You can go on eBay and purchase the Sanyo eneloop XX re-chargeable AAA batteries ~$15 (black colored ones last the longest) and also buy a charger also ~$15. These batteries are the best, and will last a lot longer than any regular alkaline batteries.Over time alkaline batteries will cost you more money in the long run, and you will also be saving the environment by using rechargeable batteries. If you don't want to use ebay to buy these batteries & charger then I'm sure camera stores should sell the Sanyo eneloop XX re-chargeables, but they are usually cheaper on eBay. Be sure to order a 4-Pack of AAA re-chargeables and after the first two are depleted then use the next pair and charge-up your first set in the Sanyo battery charger which takes less than an hour to do. This way you always have a fresh set ready to go and they last for over 500 charges. This is what I did as soon as we got the OmniPod system for my wife.

Jimbo, Great Idea, I have them also but I do not use them for the Omnipod, for two reasons, 1 st is if they know you are using rechargeable's then they will not honour the warranty. 2nd reason you do not know when they are out of juice as the battery icon does not work.

I bought these batteries for the same reason till I was told and read that it voids the warranty so I use it for my keyboard, mouse, trackpad etc...

dishers, Yes you are correct, but I have to respectfully disagree with both Insulet/Omnipod and you regarding only using Alkaline batteries versus re-chargeable batteries. Just to let you know, I own an electric car a - Chevy Volt, and how do you think I recharge the battery that powers the car's generator? Well I plug it in and it recharges from a 110 or 220 volt power supply and these batteries are safe, or they wouldn't have the cars on the road.

Do you use a cell phone? How do you recharge it? You plug it into a charger don't you? Then please tell me why a Alkaline battery is so superior to a rechargeable battery? Do you know that alkaline batteries can leak toxic battery fluid when they start to die out? Well they do,and then who do I complain to when it ruins my electronic device from leakage? Let me ask you this, will Insulet/Omnipod warrant our PDM when the alkaline battery discharges this toxic fluid into the battery compartment? I don't think so! You can believe what ever you want.

I also disagree with you regarding showing the battery icon's remaining battery level on the PDM's screen using a rechargeable battery. My wife's PDM's remaining battery level icon works fine with the eneloop AAA rechargeable batteries,and we have used these batteries for four years now in the PDM with absolutely no problems what so ever.

Soon the so called LIMITED Warranty on the PDM from Insulet will be expiring, and then will Insulet honor the PDM after it becomes defective after this year? I don't think so? Because they will tell you, sorry it is beyond its useful life of 4 years and you need to purchase a new PDM. Remember nothing lasts forever, not even rechargeable batteries that also have X number of charges in their useful life.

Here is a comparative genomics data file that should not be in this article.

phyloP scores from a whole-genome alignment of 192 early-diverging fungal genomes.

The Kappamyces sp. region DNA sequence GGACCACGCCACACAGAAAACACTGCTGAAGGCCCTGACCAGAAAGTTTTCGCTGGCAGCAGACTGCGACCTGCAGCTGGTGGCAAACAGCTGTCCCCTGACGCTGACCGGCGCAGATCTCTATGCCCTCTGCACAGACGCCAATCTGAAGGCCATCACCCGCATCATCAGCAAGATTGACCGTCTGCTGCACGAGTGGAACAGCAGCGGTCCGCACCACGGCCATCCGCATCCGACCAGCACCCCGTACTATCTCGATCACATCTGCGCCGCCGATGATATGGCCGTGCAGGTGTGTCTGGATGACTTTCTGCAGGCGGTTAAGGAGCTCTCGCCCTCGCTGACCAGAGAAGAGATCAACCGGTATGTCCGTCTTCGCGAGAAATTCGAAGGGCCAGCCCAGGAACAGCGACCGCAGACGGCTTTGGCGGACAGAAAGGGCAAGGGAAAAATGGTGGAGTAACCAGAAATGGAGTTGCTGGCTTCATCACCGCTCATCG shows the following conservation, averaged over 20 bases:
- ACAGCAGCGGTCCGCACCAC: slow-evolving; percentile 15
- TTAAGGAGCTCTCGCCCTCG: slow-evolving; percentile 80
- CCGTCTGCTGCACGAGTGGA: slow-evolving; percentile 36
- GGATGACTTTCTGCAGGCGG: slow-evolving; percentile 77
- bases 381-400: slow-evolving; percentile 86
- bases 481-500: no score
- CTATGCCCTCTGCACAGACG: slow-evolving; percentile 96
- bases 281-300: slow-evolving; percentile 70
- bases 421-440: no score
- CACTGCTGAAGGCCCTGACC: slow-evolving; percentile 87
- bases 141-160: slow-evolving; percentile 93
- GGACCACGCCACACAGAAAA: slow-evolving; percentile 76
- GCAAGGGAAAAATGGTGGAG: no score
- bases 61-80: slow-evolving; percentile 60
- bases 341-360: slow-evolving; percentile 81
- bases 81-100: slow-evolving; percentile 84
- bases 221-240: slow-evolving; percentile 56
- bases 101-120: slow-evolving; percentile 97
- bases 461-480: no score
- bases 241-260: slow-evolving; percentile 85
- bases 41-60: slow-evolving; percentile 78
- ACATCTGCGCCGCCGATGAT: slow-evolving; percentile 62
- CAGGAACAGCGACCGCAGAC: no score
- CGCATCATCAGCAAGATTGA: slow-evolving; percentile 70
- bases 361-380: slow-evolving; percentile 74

For sure Insulet say do not use anything other than regular AAA alkalines; hence when I was talking about my own use of Lithium metal AAAs I wasn't recommending it.

However I suspect they would honour the warranty unless the battery obviously caused the fault, and that's really only possible with Lithium batteries (like the ones Jimbo uses in his car) which are highly flammable; the PDM would be destroyed if one caught fire.

The final word on alkaline batteries is probably at the end of this link:

That's ridiculously geeky, and candlepowerforums is more about flashlights than low current devices like the PDM, but I think the results in terms of capacity would probably show similar differences with the PDM. That page shows that there is a 2:1 capacity difference between the best and the worst tested samples.

It's somewhere down that page, but Lithium metal AAA's from Energizer (the ones I'm using) had three times the capacity of the Energizer alkaline AAA; about 1.5Ah vs 0.5Ah.

Rechargeable AAA batteries are normally (these days) Nickel-metal Hydride (NiMH) cells; rechargeable alkaline batteries were available a while back but I haven't seen them recently, and they didn't last long in practice. Notice that these *are not* the same as the cells in rechargeable cars, like the Volt; those are Lithium-Ion cells and they have too high a voltage for the PDM.

The issue with NiMH cells is that the voltage is low compared to the starting voltage of alkaline cells. The PDM looks at the voltage to judge the battery life, and this only works with alkaline AAAs. NiMH rechargeables work because the voltage doesn't go down over time much and, while the voltage is much lower, it's enough for the PDM to work. The Lithium metal batteries actually potentially have a higher voltage than alkalines but the voltage doesn't seem to go down much over the life of the battery either.

So NiMH gives a no-battery-left readout on the PDM then just fails and Lithium Metal gives a 'life is good' readout on the PDM and then just fails. I see the sudden failure as the main problem for me.

There is a secondary problem with Li metal; you can't pack these things (loose) in checked baggage when flying. That's not a problem for me, I carry the spares in hand baggage, but it's something to be aware of it you are tempted to use them.